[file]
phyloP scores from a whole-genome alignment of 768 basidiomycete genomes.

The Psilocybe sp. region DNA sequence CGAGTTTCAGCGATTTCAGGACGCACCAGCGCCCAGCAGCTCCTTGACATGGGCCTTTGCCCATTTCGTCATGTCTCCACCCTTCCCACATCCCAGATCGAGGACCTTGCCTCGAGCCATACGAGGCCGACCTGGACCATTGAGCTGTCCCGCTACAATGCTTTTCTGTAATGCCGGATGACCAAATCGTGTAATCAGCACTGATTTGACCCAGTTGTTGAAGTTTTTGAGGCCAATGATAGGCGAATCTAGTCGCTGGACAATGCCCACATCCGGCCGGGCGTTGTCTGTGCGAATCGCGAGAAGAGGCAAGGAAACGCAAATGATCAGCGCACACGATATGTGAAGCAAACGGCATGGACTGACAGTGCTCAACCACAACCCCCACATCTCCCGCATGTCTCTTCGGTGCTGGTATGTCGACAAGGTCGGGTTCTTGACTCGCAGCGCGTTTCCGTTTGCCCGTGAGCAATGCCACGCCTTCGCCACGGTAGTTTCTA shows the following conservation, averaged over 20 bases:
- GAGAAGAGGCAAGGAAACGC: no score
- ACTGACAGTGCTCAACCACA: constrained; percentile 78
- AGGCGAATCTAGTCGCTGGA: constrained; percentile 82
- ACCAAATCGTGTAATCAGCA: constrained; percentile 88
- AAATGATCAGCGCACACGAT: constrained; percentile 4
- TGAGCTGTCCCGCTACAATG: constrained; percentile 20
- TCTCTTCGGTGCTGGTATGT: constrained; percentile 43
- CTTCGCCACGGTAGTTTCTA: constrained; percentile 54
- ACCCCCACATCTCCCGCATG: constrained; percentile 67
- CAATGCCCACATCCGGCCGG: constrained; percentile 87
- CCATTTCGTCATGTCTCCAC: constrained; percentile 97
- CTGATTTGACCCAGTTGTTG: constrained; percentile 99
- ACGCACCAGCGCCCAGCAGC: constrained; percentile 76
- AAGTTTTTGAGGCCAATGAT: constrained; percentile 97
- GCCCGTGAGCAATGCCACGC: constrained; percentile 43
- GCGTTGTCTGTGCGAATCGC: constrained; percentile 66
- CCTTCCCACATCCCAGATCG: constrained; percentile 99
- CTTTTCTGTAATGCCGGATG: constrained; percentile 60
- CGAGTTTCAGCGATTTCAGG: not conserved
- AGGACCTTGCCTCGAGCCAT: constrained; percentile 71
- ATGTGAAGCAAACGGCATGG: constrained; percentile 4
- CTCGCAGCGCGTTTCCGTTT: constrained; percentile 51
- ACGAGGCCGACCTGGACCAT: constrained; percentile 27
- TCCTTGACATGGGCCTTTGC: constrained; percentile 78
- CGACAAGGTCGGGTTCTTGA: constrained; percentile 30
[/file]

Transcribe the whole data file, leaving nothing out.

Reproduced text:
phyloP scores from a whole-genome alignment of 768 basidiomycete genomes.

The Psilocybe sp. region DNA sequence CGAGTTTCAGCGATTTCAGGACGCACCAGCGCCCAGCAGCTCCTTGACATGGGCCTTTGCCCATTTCGTCATGTCTCCACCCTTCCCACATCCCAGATCGAGGACCTTGCCTCGAGCCATACGAGGCCGACCTGGACCATTGAGCTGTCCCGCTACAATGCTTTTCTGTAATGCCGGATGACCAAATCGTGTAATCAGCACTGATTTGACCCAGTTGTTGAAGTTTTTGAGGCCAATGATAGGCGAATCTAGTCGCTGGACAATGCCCACATCCGGCCGGGCGTTGTCTGTGCGAATCGCGAGAAGAGGCAAGGAAACGCAAATGATCAGCGCACACGATATGTGAAGCAAACGGCATGGACTGACAGTGCTCAACCACAACCCCCACATCTCCCGCATGTCTCTTCGGTGCTGGTATGTCGACAAGGTCGGGTTCTTGACTCGCAGCGCGTTTCCGTTTGCCCGTGAGCAATGCCACGCCTTCGCCACGGTAGTTTCTA shows the following conservation, averaged over 20 bases:
- GAGAAGAGGCAAGGAAACGC: no score
- ACTGACAGTGCTCAACCACA: constrained; percentile 78
- AGGCGAATCTAGTCGCTGGA: constrained; percentile 82
- ACCAAATCGTGTAATCAGCA: constrained; percentile 88
- AAATGATCAGCGCACACGAT: constrained; percentile 4
- TGAGCTGTCCCGCTACAATG: constrained; percentile 20
- TCTCTTCGGTGCTGGTATGT: constrained; percentile 43
- CTTCGCCACGGTAGTTTCTA: constrained; percentile 54
- ACCCCCACATCTCCCGCATG: constrained; percentile 67
- CAATGCCCACATCCGGCCGG: constrained; percentile 87
- CCATTTCGTCATGTCTCCAC: constrained; percentile 97
- CTGATTTGACCCAGTTGTTG: constrained; percentile 99
- ACGCACCAGCGCCCAGCAGC: constrained; percentile 76
- AAGTTTTTGAGGCCAATGAT: constrained; percentile 97
- GCCCGTGAGCAATGCCACGC: constrained; percentile 43
- GCGTTGTCTGTGCGAATCGC: constrained; percentile 66
- CCTTCCCACATCCCAGATCG: constrained; percentile 99
- CTTTTCTGTAATGCCGGATG: constrained; percentile 60
- CGAGTTTCAGCGATTTCAGG: not conserved
- AGGACCTTGCCTCGAGCCAT: constrained; percentile 71
- ATGTGAAGCAAACGGCATGG: constrained; percentile 4
- CTCGCAGCGCGTTTCCGTTT: constrained; percentile 51
- ACGAGGCCGACCTGGACCAT: constrained; percentile 27
- TCCTTGACATGGGCCTTTGC: constrained; percentile 78
- CGACAAGGTCGGGTTCTTGA: constrained; percentile 30